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imageWe know that it’s not always possible for every missionary to return to the same place for three consecutive terms. There are many factors that cause them to change fields or even entire regions. Neveretheless, we can’t overstate the blessing that it is for us to be able to return to the Yucatan and reconnect with the work we’d begun and the people with whom we’d collaborated.

In August, we were blessed to see the reestablished church in Tigre Grande, planted by Rangel and Claudia Vázquez, recieve their new pastor, Yani May, a former student of mine and graduate of the Bible Institute. Kelly and I had the privilege of praying for her during her commissioning service.

In September, I (David) was able to return to the work in the Bible Institute, having been invited to help in the formation of the next generation of Assemblies of God ministers. It’s been a joy to take up the class of Evangelism again, sharing my desire to reach the lost with both new and continuing students, and walking with them to facilitate their projects that have been designed to fulfill that goal.

Here in October, the reunions continued as we had the opportunity to preach for and then share a meal with Guadalupe Campos and her husband José, pastors of the church plant in Sierra Papacal. It was wonderful to encourage their congregation, retrace the events of the past year, as well as gain a deeper appreciation for their passion for the ministry as they continue their work in spite of some tremendous obstacles.

Thank you then for your prayers and support. They’ve helped us to return to Mexico. They’ve made possible these reunions and have given opportunity for new connections, connections that will enable us to fulfill the vision of the Yucatan Peninsula full of churches diverse in class, status, education, and language, but united in their love for the Lord and each other.

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Team Tixpehual 2015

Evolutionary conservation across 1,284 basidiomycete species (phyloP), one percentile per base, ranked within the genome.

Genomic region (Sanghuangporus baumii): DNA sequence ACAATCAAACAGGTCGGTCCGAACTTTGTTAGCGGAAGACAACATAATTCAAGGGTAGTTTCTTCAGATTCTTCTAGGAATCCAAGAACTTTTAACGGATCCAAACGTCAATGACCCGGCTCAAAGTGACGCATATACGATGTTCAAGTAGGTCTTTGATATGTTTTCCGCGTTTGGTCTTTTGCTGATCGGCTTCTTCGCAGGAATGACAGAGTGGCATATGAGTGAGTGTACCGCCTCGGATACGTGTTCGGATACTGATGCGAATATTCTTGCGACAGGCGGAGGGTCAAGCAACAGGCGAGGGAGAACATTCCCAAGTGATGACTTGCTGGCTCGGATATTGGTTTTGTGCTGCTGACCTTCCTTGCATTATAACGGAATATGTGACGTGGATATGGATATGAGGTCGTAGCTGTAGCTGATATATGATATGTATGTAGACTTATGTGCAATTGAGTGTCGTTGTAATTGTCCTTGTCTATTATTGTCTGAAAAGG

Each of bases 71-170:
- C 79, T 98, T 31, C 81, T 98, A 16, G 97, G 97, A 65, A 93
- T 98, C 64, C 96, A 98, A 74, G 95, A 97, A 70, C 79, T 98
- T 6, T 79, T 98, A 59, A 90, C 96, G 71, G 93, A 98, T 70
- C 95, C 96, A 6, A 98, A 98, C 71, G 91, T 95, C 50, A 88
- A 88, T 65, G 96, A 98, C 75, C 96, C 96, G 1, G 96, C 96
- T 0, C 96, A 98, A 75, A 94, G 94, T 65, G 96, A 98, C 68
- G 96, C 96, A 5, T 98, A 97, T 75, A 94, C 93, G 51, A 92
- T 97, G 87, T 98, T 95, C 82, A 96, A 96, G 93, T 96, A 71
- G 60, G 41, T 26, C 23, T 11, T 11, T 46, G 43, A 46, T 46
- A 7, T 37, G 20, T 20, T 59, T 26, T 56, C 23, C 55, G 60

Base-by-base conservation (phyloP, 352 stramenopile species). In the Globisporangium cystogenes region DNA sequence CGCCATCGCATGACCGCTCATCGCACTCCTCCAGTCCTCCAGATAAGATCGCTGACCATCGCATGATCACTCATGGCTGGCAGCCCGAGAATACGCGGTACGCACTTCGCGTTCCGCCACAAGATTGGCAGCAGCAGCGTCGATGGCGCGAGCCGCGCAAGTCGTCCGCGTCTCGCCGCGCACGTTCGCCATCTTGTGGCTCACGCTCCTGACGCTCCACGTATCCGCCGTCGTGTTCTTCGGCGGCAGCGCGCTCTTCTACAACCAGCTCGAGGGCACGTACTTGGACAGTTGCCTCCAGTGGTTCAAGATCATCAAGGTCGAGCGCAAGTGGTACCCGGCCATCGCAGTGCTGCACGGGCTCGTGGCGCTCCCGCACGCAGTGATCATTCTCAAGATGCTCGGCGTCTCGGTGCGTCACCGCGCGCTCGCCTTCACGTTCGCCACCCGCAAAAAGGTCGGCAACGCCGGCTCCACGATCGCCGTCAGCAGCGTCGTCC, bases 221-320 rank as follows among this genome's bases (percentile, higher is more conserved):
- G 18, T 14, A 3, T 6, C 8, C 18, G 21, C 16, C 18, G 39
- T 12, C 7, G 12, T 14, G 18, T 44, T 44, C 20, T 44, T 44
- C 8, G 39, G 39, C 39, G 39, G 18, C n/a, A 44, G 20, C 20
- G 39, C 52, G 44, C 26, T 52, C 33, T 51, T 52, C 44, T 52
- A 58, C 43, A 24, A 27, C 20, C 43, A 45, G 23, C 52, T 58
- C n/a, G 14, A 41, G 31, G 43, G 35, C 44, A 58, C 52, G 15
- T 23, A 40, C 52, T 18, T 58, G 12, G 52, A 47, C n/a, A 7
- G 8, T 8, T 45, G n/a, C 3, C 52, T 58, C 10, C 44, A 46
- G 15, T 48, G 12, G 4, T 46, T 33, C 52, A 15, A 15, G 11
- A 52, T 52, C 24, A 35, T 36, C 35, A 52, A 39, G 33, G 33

Team Tixpehual 2015

The book of Ezra, chapter 3, recounts the rebuilding of the temple when the Israelite had returned from exile. As Zerubbabel directed the final stones into place to finish the foundations of the temple, there was an interesting occurrence. The people lifted up a shout of rejoicing, thanking God for his help, but, at the same time, the elder priests and levites wept aloud, having remembered the old temple’s former magnificence. Zechariah speaks to these leaders, those who had been disappointed with the progress achieved. He says, “Do not despise these small beginnings, for the Lord rejoices to see the work begin…” (Zechariah 7:10).

Tixpehual is a work in revitalization. Although the Assemblies of God has an almost 30 year history in that city, the work has failed to take root. This past Friday, however, eight of my students from Instituto Bíblico Bethel began preparing the foundations for a new effort.

It all began under threatening skies. We had been praying for all aspects of the event, from the participants to the invitees, to the weather. Still, by the time we had left Merida, the heavens had opened, producing a steady downpour. We arrived to a town square literally under water! The conditions were certainly not in our favor.